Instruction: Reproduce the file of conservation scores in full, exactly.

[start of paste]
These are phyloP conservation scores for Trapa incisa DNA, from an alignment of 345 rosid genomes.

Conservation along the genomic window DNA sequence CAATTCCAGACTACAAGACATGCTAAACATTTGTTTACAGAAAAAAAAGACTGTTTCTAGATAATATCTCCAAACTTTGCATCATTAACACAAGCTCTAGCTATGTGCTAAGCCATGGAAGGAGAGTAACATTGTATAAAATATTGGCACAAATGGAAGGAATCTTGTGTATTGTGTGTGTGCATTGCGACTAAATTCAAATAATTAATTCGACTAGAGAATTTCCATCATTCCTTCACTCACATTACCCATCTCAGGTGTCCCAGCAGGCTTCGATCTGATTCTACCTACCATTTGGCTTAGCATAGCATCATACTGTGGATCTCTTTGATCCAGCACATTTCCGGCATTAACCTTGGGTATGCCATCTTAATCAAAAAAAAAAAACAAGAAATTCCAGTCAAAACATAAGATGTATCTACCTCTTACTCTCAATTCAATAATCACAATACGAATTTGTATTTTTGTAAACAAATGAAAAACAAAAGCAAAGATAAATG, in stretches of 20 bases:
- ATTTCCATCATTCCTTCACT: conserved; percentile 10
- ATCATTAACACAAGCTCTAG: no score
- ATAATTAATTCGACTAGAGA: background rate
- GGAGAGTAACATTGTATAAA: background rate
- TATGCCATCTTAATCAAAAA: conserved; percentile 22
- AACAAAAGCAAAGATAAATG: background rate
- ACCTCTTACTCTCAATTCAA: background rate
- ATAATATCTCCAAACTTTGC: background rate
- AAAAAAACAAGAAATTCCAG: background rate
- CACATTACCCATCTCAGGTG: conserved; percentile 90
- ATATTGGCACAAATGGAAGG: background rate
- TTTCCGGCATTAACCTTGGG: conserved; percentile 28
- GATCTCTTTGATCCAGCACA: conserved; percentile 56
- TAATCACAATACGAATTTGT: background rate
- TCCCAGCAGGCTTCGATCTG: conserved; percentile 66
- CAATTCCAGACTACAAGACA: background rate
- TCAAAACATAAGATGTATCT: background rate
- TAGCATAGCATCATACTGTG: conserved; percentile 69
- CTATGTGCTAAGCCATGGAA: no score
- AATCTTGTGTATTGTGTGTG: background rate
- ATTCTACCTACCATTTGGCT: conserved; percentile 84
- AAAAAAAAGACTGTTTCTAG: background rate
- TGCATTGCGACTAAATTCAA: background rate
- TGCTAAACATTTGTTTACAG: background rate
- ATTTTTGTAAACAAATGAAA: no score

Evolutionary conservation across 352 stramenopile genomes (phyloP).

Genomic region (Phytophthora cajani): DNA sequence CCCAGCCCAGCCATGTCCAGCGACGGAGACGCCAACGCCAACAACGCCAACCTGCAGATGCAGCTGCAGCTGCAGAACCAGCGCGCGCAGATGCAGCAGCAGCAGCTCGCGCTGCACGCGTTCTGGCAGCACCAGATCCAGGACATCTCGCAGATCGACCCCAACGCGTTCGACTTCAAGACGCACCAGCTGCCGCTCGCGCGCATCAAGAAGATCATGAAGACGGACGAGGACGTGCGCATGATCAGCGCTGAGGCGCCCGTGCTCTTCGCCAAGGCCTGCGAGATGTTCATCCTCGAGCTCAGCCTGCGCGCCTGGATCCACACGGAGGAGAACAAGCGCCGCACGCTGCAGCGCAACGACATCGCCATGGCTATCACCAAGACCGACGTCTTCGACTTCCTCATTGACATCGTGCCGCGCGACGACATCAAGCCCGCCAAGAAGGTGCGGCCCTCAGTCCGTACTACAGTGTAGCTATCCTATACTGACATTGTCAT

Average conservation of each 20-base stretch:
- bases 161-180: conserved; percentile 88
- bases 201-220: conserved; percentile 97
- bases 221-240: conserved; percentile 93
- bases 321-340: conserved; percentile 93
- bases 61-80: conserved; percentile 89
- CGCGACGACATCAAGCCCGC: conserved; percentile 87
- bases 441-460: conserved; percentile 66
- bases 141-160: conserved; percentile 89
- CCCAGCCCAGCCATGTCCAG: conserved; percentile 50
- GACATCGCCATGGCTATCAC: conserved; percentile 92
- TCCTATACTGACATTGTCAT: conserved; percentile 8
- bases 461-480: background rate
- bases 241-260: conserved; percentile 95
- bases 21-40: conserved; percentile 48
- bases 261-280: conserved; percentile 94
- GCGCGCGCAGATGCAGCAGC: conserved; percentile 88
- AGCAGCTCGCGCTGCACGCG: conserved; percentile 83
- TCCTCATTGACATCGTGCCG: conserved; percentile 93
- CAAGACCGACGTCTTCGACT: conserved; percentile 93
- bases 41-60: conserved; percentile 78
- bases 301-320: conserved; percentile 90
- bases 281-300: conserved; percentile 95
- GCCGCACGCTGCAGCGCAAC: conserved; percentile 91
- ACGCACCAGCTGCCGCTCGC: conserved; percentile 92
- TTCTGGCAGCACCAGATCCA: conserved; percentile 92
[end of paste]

These are phyloP conservation scores for Trapa incisa DNA, from an alignment of 345 rosid genomes.

Conservation along the genomic window DNA sequence CAATTCCAGACTACAAGACATGCTAAACATTTGTTTACAGAAAAAAAAGACTGTTTCTAGATAATATCTCCAAACTTTGCATCATTAACACAAGCTCTAGCTATGTGCTAAGCCATGGAAGGAGAGTAACATTGTATAAAATATTGGCACAAATGGAAGGAATCTTGTGTATTGTGTGTGTGCATTGCGACTAAATTCAAATAATTAATTCGACTAGAGAATTTCCATCATTCCTTCACTCACATTACCCATCTCAGGTGTCCCAGCAGGCTTCGATCTGATTCTACCTACCATTTGGCTTAGCATAGCATCATACTGTGGATCTCTTTGATCCAGCACATTTCCGGCATTAACCTTGGGTATGCCATCTTAATCAAAAAAAAAAAACAAGAAATTCCAGTCAAAACATAAGATGTATCTACCTCTTACTCTCAATTCAATAATCACAATACGAATTTGTATTTTTGTAAACAAATGAAAAACAAAAGCAAAGATAAATG, in stretches of 20 bases:
- ATTTCCATCATTCCTTCACT: conserved; percentile 10
- ATCATTAACACAAGCTCTAG: no score
- ATAATTAATTCGACTAGAGA: background rate
- GGAGAGTAACATTGTATAAA: background rate
- TATGCCATCTTAATCAAAAA: conserved; percentile 22
- AACAAAAGCAAAGATAAATG: background rate
- ACCTCTTACTCTCAATTCAA: background rate
- ATAATATCTCCAAACTTTGC: background rate
- AAAAAAACAAGAAATTCCAG: background rate
- CACATTACCCATCTCAGGTG: conserved; percentile 90
- ATATTGGCACAAATGGAAGG: background rate
- TTTCCGGCATTAACCTTGGG: conserved; percentile 28
- GATCTCTTTGATCCAGCACA: conserved; percentile 56
- TAATCACAATACGAATTTGT: background rate
- TCCCAGCAGGCTTCGATCTG: conserved; percentile 66
- CAATTCCAGACTACAAGACA: background rate
- TCAAAACATAAGATGTATCT: background rate
- TAGCATAGCATCATACTGTG: conserved; percentile 69
- CTATGTGCTAAGCCATGGAA: no score
- AATCTTGTGTATTGTGTGTG: background rate
- ATTCTACCTACCATTTGGCT: conserved; percentile 84
- AAAAAAAAGACTGTTTCTAG: background rate
- TGCATTGCGACTAAATTCAA: background rate
- TGCTAAACATTTGTTTACAG: background rate
- ATTTTTGTAAACAAATGAAA: no score

Evolutionary conservation across 352 stramenopile genomes (phyloP).

Genomic region (Phytophthora cajani): DNA sequence CCCAGCCCAGCCATGTCCAGCGACGGAGACGCCAACGCCAACAACGCCAACCTGCAGATGCAGCTGCAGCTGCAGAACCAGCGCGCGCAGATGCAGCAGCAGCAGCTCGCGCTGCACGCGTTCTGGCAGCACCAGATCCAGGACATCTCGCAGATCGACCCCAACGCGTTCGACTTCAAGACGCACCAGCTGCCGCTCGCGCGCATCAAGAAGATCATGAAGACGGACGAGGACGTGCGCATGATCAGCGCTGAGGCGCCCGTGCTCTTCGCCAAGGCCTGCGAGATGTTCATCCTCGAGCTCAGCCTGCGCGCCTGGATCCACACGGAGGAGAACAAGCGCCGCACGCTGCAGCGCAACGACATCGCCATGGCTATCACCAAGACCGACGTCTTCGACTTCCTCATTGACATCGTGCCGCGCGACGACATCAAGCCCGCCAAGAAGGTGCGGCCCTCAGTCCGTACTACAGTGTAGCTATCCTATACTGACATTGTCAT

Average conservation of each 20-base stretch:
- bases 161-180: conserved; percentile 88
- bases 201-220: conserved; percentile 97
- bases 221-240: conserved; percentile 93
- bases 321-340: conserved; percentile 93
- bases 61-80: conserved; percentile 89
- CGCGACGACATCAAGCCCGC: conserved; percentile 87
- bases 441-460: conserved; percentile 66
- bases 141-160: conserved; percentile 89
- CCCAGCCCAGCCATGTCCAG: conserved; percentile 50
- GACATCGCCATGGCTATCAC: conserved; percentile 92
- TCCTATACTGACATTGTCAT: conserved; percentile 8
- bases 461-480: background rate
- bases 241-260: conserved; percentile 95
- bases 21-40: conserved; percentile 48
- bases 261-280: conserved; percentile 94
- GCGCGCGCAGATGCAGCAGC: conserved; percentile 88
- AGCAGCTCGCGCTGCACGCG: conserved; percentile 83
- TCCTCATTGACATCGTGCCG: conserved; percentile 93
- CAAGACCGACGTCTTCGACT: conserved; percentile 93
- bases 41-60: conserved; percentile 78
- bases 301-320: conserved; percentile 90
- bases 281-300: conserved; percentile 95
- GCCGCACGCTGCAGCGCAAC: conserved; percentile 91
- ACGCACCAGCTGCCGCTCGC: conserved; percentile 92
- TTCTGGCAGCACCAGATCCA: conserved; percentile 92